15. chris says:

    im sure its been said before but Brad is not claiming to be a Dharma Punk, his teachings trhough his book are a lot more traditional and respectful of the Soto tradition than it would appear on the surface….Noah Levine is the author of Dharma Punx which is a different tradition from Soto and is not connected to Brad

  16. Ran Kennedy says:

    (It won't take my comment in full as one, so I'll split it into several (4) parts: -)

    First, BL says: “Brad is not yet even a Sensei”. It seems the terms “Roshi” and “Sensei” as he uses them were introduced in his own Sangha or school.

    See (- “in so far as there is no official rank of Roshi”, and this seems not only to apply to the Soto sect. – btw)

    Either Brad has got the Dharma or he does not. Any other rank could not even appropriately be called secondary. This is a point BL seems to severely miss.

    And Brad and Genpo do not seem to differ on this point. Neither one of them claims otherwise. At least not that I know.

  17. Ran still says:

    Thirdly, – it seems to be claimed that B [Warner] is “trying to gain attention for himself by trashing others”.

    – Without expressing any personal opinion as for Big mind itself, – this does seem like a most unlikely supposition, – and it is not supported at all.

    On the other hand, – teaming up with men like Ken Wilber – [! – whose lack of true understanding Genpo Roshi is no in way able to miss, same as any other master who has rightly succeeded to the Dharma – and in any lineage] or cooperating with Andrew Cohen – [again – ! – who Genpo surly knows is explicitly a straight out fraud] would not normally be any sign of any sincerity or decency. – Bill Harris and Frederick Lenz should also be mentioned in this context.

    It is in the least most unusual, – and it is not possible in any way to seriously claim otherwise.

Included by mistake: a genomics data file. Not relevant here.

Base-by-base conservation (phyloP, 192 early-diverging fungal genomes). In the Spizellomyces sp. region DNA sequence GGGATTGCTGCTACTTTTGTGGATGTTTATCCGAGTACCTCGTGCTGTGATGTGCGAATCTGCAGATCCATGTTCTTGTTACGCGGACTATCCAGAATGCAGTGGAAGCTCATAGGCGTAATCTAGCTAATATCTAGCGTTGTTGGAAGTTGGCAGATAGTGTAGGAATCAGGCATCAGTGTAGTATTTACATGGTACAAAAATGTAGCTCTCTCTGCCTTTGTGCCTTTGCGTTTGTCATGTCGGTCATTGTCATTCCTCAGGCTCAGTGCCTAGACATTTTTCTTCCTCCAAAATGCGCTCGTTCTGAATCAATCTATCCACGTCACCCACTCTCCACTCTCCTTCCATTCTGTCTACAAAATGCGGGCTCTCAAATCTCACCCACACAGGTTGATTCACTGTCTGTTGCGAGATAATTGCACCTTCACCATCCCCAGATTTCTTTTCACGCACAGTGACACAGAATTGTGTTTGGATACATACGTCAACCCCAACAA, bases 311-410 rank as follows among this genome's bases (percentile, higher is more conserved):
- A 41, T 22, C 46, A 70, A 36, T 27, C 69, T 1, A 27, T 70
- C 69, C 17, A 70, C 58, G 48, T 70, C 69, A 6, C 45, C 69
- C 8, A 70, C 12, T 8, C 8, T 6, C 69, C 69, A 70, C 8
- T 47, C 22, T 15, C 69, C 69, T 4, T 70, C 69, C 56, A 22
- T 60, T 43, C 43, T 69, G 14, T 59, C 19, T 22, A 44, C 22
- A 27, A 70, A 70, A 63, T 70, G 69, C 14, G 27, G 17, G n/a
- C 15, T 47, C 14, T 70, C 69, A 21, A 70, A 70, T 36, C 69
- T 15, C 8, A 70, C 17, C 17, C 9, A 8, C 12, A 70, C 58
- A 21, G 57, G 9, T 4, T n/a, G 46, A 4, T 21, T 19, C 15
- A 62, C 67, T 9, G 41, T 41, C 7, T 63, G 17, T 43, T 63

18. Ran still (last) says:

    I didn't comprehend the whole thing as a very peaceful comment, – “Peace” at the end struck me as somewhat insincere, but here one may be wrong about such things.

  19. […] That means that I spent a total of five-six months on retreat with Genpo, strictly during the Big Mind era when he spent a lot less time one-on-one with students than before. That might sound like a lot […]

  20. Guest says:

    "So yeah, I violated the Buddhist precepts, so I'm going to disrobe so I'm not held accountable to those precepts anymore. Meanwhile, I'm going to continue to use my dharma name and capitalize on the buddhadharma with my controversial for-profit version of Zen and completely embrace my life as a self-help huckster."

  21. Learnedthe hardway says:

    sorry man. I'm with Cole. A four day stay for $650 IS a ripoff. They should have refunded his money. Besides what you see of the people and the goings on when all you are doing is coming for, I'm assuming, short, periodic residencies is NOT what you'd see if you stayed there full time. Ever see a ZMM monk chase after and belittle a sunday visitor for not putting $5 in the "Donation" box? I have. Ever know a ZMM student who had to quit being a student due to being unable to attend required retreats due to financial hardships, I have. Did you know the abbot once bought himself an SUV with ZMM money without the boards approval? Yeah. Oh and lets not get into the greenwashing and how the dharma communications building came to be. I'd ask to attend some board meetings, and to look at the financial records if I was you. You might be surprised at how that request is handled by those "great people". I'm not saying ZMM is a bad place to go for a retreat. You can learn one form of meditation there. But its not so pure either. They just have good PR people. I know.